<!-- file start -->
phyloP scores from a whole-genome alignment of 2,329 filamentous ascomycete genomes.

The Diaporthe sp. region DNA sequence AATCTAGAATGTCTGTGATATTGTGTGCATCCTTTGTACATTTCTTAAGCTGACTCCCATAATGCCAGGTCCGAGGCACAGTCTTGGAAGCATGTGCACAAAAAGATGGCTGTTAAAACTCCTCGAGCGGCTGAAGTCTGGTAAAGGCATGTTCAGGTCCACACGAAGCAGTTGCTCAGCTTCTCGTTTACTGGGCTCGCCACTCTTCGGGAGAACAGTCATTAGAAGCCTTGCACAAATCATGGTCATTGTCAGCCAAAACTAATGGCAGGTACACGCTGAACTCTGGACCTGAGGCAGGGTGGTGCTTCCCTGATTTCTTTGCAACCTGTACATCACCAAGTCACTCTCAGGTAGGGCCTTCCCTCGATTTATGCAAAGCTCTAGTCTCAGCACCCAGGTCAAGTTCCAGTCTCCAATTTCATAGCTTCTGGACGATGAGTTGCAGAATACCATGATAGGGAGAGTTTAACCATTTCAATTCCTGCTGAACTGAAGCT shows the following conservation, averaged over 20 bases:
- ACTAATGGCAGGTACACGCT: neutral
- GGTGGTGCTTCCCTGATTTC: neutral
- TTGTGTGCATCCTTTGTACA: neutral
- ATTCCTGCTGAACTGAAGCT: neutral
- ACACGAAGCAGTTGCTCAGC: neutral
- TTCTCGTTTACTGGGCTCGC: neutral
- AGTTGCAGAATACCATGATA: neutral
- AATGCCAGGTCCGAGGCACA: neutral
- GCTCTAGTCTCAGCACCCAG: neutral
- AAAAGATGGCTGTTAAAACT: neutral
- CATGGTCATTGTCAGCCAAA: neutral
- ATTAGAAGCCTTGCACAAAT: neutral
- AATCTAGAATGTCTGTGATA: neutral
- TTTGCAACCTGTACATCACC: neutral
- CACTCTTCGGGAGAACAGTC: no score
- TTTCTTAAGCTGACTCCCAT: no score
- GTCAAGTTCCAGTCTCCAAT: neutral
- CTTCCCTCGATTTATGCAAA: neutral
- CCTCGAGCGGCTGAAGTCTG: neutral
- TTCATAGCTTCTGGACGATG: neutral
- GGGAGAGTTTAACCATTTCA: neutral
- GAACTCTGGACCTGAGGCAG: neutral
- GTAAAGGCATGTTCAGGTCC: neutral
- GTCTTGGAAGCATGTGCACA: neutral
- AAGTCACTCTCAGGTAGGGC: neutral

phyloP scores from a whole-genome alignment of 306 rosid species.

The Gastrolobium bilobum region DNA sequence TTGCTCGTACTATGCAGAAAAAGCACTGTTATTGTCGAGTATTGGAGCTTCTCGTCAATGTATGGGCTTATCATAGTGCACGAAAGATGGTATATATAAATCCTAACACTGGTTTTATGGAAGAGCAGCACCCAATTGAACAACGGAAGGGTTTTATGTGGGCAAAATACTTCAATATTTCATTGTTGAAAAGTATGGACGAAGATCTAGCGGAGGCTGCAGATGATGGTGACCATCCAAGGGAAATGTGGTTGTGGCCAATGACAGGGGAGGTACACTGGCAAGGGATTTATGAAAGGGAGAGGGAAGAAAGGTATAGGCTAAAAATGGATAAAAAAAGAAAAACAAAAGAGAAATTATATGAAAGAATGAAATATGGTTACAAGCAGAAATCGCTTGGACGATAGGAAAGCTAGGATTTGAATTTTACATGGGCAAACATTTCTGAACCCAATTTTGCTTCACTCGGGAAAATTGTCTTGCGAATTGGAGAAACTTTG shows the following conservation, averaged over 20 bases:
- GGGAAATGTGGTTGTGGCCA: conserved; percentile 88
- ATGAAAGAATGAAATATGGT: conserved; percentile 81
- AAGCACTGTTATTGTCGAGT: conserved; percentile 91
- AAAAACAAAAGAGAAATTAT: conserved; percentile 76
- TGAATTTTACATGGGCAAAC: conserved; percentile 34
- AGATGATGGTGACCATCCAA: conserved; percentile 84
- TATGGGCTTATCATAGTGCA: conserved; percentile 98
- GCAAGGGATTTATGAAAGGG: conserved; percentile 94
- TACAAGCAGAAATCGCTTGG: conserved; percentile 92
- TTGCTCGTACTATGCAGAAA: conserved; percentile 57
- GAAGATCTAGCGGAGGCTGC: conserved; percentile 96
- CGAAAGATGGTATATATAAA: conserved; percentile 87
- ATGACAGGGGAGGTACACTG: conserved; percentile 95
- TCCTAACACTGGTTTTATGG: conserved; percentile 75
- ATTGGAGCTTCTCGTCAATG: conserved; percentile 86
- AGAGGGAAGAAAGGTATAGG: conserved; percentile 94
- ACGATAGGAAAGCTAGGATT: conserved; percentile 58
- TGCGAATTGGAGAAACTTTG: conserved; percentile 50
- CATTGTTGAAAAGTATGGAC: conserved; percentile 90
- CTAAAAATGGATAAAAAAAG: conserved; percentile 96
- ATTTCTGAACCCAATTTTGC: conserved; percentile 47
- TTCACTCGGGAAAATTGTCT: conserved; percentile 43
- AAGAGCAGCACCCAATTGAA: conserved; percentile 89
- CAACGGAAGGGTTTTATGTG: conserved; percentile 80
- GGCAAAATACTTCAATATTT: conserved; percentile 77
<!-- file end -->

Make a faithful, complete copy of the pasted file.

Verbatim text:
phyloP scores from a whole-genome alignment of 2,329 filamentous ascomycete genomes.

The Diaporthe sp. region DNA sequence AATCTAGAATGTCTGTGATATTGTGTGCATCCTTTGTACATTTCTTAAGCTGACTCCCATAATGCCAGGTCCGAGGCACAGTCTTGGAAGCATGTGCACAAAAAGATGGCTGTTAAAACTCCTCGAGCGGCTGAAGTCTGGTAAAGGCATGTTCAGGTCCACACGAAGCAGTTGCTCAGCTTCTCGTTTACTGGGCTCGCCACTCTTCGGGAGAACAGTCATTAGAAGCCTTGCACAAATCATGGTCATTGTCAGCCAAAACTAATGGCAGGTACACGCTGAACTCTGGACCTGAGGCAGGGTGGTGCTTCCCTGATTTCTTTGCAACCTGTACATCACCAAGTCACTCTCAGGTAGGGCCTTCCCTCGATTTATGCAAAGCTCTAGTCTCAGCACCCAGGTCAAGTTCCAGTCTCCAATTTCATAGCTTCTGGACGATGAGTTGCAGAATACCATGATAGGGAGAGTTTAACCATTTCAATTCCTGCTGAACTGAAGCT shows the following conservation, averaged over 20 bases:
- ACTAATGGCAGGTACACGCT: neutral
- GGTGGTGCTTCCCTGATTTC: neutral
- TTGTGTGCATCCTTTGTACA: neutral
- ATTCCTGCTGAACTGAAGCT: neutral
- ACACGAAGCAGTTGCTCAGC: neutral
- TTCTCGTTTACTGGGCTCGC: neutral
- AGTTGCAGAATACCATGATA: neutral
- AATGCCAGGTCCGAGGCACA: neutral
- GCTCTAGTCTCAGCACCCAG: neutral
- AAAAGATGGCTGTTAAAACT: neutral
- CATGGTCATTGTCAGCCAAA: neutral
- ATTAGAAGCCTTGCACAAAT: neutral
- AATCTAGAATGTCTGTGATA: neutral
- TTTGCAACCTGTACATCACC: neutral
- CACTCTTCGGGAGAACAGTC: no score
- TTTCTTAAGCTGACTCCCAT: no score
- GTCAAGTTCCAGTCTCCAAT: neutral
- CTTCCCTCGATTTATGCAAA: neutral
- CCTCGAGCGGCTGAAGTCTG: neutral
- TTCATAGCTTCTGGACGATG: neutral
- GGGAGAGTTTAACCATTTCA: neutral
- GAACTCTGGACCTGAGGCAG: neutral
- GTAAAGGCATGTTCAGGTCC: neutral
- GTCTTGGAAGCATGTGCACA: neutral
- AAGTCACTCTCAGGTAGGGC: neutral

phyloP scores from a whole-genome alignment of 306 rosid species.

The Gastrolobium bilobum region DNA sequence TTGCTCGTACTATGCAGAAAAAGCACTGTTATTGTCGAGTATTGGAGCTTCTCGTCAATGTATGGGCTTATCATAGTGCACGAAAGATGGTATATATAAATCCTAACACTGGTTTTATGGAAGAGCAGCACCCAATTGAACAACGGAAGGGTTTTATGTGGGCAAAATACTTCAATATTTCATTGTTGAAAAGTATGGACGAAGATCTAGCGGAGGCTGCAGATGATGGTGACCATCCAAGGGAAATGTGGTTGTGGCCAATGACAGGGGAGGTACACTGGCAAGGGATTTATGAAAGGGAGAGGGAAGAAAGGTATAGGCTAAAAATGGATAAAAAAAGAAAAACAAAAGAGAAATTATATGAAAGAATGAAATATGGTTACAAGCAGAAATCGCTTGGACGATAGGAAAGCTAGGATTTGAATTTTACATGGGCAAACATTTCTGAACCCAATTTTGCTTCACTCGGGAAAATTGTCTTGCGAATTGGAGAAACTTTG shows the following conservation, averaged over 20 bases:
- GGGAAATGTGGTTGTGGCCA: conserved; percentile 88
- ATGAAAGAATGAAATATGGT: conserved; percentile 81
- AAGCACTGTTATTGTCGAGT: conserved; percentile 91
- AAAAACAAAAGAGAAATTAT: conserved; percentile 76
- TGAATTTTACATGGGCAAAC: conserved; percentile 34
- AGATGATGGTGACCATCCAA: conserved; percentile 84
- TATGGGCTTATCATAGTGCA: conserved; percentile 98
- GCAAGGGATTTATGAAAGGG: conserved; percentile 94
- TACAAGCAGAAATCGCTTGG: conserved; percentile 92
- TTGCTCGTACTATGCAGAAA: conserved; percentile 57
- GAAGATCTAGCGGAGGCTGC: conserved; percentile 96
- CGAAAGATGGTATATATAAA: conserved; percentile 87
- ATGACAGGGGAGGTACACTG: conserved; percentile 95
- TCCTAACACTGGTTTTATGG: conserved; percentile 75
- ATTGGAGCTTCTCGTCAATG: conserved; percentile 86
- AGAGGGAAGAAAGGTATAGG: conserved; percentile 94
- ACGATAGGAAAGCTAGGATT: conserved; percentile 58
- TGCGAATTGGAGAAACTTTG: conserved; percentile 50
- CATTGTTGAAAAGTATGGAC: conserved; percentile 90
- CTAAAAATGGATAAAAAAAG: conserved; percentile 96
- ATTTCTGAACCCAATTTTGC: conserved; percentile 47
- TTCACTCGGGAAAATTGTCT: conserved; percentile 43
- AAGAGCAGCACCCAATTGAA: conserved; percentile 89
- CAACGGAAGGGTTTTATGTG: conserved; percentile 80
- GGCAAAATACTTCAATATTT: conserved; percentile 77